Resources – Meditation

Adopt a “split-level” approach to all instructions: On the one hand follow the instructions exactly, so that you can discover the experiences to which they point.

On the other hand be sensitive to yourself and your own body. Assume that only sound expansive experiences are worth having. The moment doing it feels wrong in your body, stop following the instruction and back up slightly. Stay there with your attention until you can sense exactly what is going awry.

Why meditate?

  • to become a better friend to ourselves
  • and more open minded and open hearted in the world
  • to meet life as it is, fresh and alive without telling ourselves a story or running our lines on it, without repressing or indulging in our stuff
  • to be awake in the moment of the ordinary and the everyday
  • to practice compassion (rather than empathy) and thus reduce vicarious traumatization
  • Why meditate every day?

    So that we meet whatever is there, not just meditating on the days when we feel good about ourselves, and our world.

    How do I start sitting meditation?

    Give yourself about 20 – 30 minutes in a place and at a time where you are likely to be free of interruptions. In a seat or if cross legged, on the floor on a cushion or cushions with your bottom raised sufficiently for the knees to be a bit below the level of the hip bone; torso comfortably upright, chest softly open rather than uptight or sunken; palms open, facing down resting on the thighs;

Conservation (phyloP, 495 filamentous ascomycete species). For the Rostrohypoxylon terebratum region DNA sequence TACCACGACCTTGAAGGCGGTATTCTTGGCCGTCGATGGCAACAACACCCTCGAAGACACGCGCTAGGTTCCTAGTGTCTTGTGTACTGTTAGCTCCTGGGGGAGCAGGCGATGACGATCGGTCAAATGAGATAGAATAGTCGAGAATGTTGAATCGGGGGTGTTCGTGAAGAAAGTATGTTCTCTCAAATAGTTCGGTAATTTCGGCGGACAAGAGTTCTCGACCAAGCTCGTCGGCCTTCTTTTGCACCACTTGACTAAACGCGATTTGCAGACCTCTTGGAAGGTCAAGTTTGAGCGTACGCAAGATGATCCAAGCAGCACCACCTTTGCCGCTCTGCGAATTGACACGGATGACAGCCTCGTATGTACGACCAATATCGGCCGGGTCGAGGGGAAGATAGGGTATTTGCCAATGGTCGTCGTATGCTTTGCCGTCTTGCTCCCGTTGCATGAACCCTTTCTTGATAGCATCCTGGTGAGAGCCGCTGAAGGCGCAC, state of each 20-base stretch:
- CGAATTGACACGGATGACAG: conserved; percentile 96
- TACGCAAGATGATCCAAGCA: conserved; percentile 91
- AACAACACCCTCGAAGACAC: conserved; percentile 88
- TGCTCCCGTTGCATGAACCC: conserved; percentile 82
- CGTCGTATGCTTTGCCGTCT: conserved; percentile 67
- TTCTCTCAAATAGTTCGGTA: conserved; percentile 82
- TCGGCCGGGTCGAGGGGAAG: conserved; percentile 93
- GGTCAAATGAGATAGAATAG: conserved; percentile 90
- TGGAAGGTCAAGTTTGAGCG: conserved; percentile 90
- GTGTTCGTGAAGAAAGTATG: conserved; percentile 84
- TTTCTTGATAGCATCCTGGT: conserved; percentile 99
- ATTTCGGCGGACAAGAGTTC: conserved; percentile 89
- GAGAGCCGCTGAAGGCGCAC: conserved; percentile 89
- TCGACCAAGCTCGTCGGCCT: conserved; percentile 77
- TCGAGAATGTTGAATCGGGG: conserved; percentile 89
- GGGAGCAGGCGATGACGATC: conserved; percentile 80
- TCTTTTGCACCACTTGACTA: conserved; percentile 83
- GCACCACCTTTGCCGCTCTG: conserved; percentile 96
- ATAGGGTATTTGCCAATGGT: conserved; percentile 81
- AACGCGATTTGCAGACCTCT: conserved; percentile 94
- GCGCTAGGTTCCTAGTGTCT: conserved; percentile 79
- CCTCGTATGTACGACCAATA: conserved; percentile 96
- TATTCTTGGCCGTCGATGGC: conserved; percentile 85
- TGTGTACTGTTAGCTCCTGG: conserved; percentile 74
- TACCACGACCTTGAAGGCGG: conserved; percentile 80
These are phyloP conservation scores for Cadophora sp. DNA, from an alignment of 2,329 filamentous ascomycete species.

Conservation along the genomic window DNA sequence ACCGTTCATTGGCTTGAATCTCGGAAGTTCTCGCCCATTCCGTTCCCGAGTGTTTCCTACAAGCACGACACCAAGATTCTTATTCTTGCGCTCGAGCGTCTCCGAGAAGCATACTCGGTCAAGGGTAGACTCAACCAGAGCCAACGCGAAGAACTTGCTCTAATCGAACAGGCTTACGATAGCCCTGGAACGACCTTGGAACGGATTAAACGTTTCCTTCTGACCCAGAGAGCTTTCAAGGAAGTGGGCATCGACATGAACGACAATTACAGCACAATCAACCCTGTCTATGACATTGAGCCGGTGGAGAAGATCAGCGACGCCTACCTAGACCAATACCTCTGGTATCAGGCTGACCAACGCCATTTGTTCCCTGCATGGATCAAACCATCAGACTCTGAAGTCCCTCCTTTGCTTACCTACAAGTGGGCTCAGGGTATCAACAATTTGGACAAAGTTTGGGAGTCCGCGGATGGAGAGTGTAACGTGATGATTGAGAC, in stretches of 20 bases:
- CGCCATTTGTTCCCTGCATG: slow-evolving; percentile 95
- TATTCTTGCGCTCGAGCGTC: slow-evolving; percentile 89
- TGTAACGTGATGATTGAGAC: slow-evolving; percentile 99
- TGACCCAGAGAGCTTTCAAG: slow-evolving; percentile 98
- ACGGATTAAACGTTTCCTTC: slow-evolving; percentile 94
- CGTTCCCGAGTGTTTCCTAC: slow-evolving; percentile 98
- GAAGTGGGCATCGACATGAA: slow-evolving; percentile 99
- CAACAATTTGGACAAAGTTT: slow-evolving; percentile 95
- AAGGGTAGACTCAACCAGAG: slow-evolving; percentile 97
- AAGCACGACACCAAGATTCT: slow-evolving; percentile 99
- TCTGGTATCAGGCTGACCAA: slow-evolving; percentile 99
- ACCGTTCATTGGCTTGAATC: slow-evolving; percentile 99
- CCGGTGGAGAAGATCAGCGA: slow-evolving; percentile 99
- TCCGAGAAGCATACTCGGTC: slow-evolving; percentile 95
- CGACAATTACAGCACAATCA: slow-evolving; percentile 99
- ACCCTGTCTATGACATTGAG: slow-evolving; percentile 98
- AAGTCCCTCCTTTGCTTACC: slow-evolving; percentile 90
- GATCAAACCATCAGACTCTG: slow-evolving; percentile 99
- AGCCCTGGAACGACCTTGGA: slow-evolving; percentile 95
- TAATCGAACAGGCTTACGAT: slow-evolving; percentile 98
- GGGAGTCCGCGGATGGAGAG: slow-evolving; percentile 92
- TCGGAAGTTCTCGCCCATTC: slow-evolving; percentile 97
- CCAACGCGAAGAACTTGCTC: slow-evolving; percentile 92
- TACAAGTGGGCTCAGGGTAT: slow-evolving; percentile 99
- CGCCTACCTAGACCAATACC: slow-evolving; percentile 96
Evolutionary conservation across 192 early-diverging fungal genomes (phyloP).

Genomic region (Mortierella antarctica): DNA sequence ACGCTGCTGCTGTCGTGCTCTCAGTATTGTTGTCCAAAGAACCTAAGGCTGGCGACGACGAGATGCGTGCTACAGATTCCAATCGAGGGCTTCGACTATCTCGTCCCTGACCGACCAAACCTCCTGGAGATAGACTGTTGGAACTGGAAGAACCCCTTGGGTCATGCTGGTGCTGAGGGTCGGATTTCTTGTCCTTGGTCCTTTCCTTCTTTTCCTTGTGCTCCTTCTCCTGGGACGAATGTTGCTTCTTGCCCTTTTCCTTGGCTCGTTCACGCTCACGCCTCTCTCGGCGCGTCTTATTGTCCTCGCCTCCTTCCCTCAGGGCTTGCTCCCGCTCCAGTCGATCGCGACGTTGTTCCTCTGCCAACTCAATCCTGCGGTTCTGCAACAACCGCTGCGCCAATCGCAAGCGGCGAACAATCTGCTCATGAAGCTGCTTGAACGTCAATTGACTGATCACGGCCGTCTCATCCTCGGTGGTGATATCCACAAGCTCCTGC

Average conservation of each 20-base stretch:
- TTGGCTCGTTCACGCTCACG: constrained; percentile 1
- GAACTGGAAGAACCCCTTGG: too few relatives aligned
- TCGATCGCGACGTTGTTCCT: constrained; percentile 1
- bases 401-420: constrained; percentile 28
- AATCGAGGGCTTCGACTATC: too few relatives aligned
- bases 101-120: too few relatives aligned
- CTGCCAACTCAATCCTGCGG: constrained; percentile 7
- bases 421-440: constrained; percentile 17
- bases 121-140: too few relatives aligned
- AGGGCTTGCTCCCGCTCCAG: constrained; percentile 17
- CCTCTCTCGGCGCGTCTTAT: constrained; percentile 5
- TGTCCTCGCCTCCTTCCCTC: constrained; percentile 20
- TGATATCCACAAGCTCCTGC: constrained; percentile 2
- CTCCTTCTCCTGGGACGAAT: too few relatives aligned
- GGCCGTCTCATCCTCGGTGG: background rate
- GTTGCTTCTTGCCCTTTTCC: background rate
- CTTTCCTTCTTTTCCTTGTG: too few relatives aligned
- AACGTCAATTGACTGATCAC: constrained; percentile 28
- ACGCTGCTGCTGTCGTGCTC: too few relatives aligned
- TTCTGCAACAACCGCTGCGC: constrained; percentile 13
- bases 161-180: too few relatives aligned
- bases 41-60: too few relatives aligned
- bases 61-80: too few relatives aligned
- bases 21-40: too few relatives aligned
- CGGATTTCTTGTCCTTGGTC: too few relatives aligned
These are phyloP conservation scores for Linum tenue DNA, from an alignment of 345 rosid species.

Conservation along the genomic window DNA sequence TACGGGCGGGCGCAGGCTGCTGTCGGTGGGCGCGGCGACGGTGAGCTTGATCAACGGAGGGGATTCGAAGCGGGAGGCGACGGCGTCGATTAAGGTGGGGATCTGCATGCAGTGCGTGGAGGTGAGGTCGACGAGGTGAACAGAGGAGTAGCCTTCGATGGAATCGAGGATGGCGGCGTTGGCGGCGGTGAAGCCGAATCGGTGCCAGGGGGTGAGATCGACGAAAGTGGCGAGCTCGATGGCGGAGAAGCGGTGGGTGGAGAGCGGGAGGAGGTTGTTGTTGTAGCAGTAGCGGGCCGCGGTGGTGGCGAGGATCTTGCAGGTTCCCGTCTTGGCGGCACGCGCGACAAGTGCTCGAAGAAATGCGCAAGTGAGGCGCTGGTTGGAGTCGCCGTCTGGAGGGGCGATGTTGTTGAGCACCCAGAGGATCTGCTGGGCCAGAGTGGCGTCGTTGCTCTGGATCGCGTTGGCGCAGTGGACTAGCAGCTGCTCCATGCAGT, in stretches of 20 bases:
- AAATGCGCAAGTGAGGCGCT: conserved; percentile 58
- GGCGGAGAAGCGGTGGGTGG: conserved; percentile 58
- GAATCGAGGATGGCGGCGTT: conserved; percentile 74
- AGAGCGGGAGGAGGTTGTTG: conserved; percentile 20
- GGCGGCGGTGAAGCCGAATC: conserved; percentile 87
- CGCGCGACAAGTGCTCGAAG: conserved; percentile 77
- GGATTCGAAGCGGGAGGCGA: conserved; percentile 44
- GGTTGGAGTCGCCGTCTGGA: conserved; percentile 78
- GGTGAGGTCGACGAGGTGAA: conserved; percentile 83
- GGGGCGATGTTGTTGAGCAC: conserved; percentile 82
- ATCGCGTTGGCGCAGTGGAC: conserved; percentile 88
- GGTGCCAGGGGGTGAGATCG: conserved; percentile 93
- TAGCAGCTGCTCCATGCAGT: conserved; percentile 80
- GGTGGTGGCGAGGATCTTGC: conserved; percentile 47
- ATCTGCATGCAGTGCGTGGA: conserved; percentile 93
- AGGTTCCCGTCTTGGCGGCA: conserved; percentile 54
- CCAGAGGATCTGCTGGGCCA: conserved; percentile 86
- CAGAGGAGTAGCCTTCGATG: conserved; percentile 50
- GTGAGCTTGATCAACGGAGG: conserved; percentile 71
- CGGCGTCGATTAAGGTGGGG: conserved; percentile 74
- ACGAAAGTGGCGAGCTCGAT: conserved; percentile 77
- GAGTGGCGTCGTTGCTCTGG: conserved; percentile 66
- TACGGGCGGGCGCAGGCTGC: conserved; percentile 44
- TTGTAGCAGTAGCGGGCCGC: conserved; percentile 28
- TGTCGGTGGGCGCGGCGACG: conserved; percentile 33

Eyes softly open, gazing slightly downwards one to two metres in front of you; jaw relaxed and teeth slightly open, lips touching; tongue soft curled backwards and underside tip touching the roof of the mouth (makes room for the saliva), ears soft, all facial muscles soft, expressionless; and then,

    Gently aware of the out breath, soft almost peripheral awareness on the out breath, just the out breath. Just noticing. When the mind wanders, kindly name the process ‘thinking’ or ‘planning’ or ‘story telling’ or not and come home to the out breath.

    Start where you are and lean softly into the difficult stuff, going gently into places that scare rather than puling away in fear or loathing

    If you prefer you might start with eyes closed and full awareness on the movement of both in and out breath, natural spontaneous breath.

    I often begin with this, settling myself in to my breath and then slipping into the practice above. Experiment with lips open; tongue resting flat; hands in lap; walking, sitting in a moving train or bus. Find a way that fits you and then find a way to do that with less and less effort.

    In this mindfulness awareness practice, the out breath is the object of meditation. It is the nearest thing to the natural state of mind – relaxed and open whilst still having an object of meditation to return to, to bring the mind back home.

    We don’t think about the last breath or that story about a breath we had decades ago, nor do we plan the next breath or worry about our breath way into the future. Breath is spontaneous and ever changing in the here and now. Mind is like that too.

    In summary of all of the above – ‘open the mind and relax’ or ‘calm mindful awareness’.

    On this link is the practice of applied compassion called Tonglen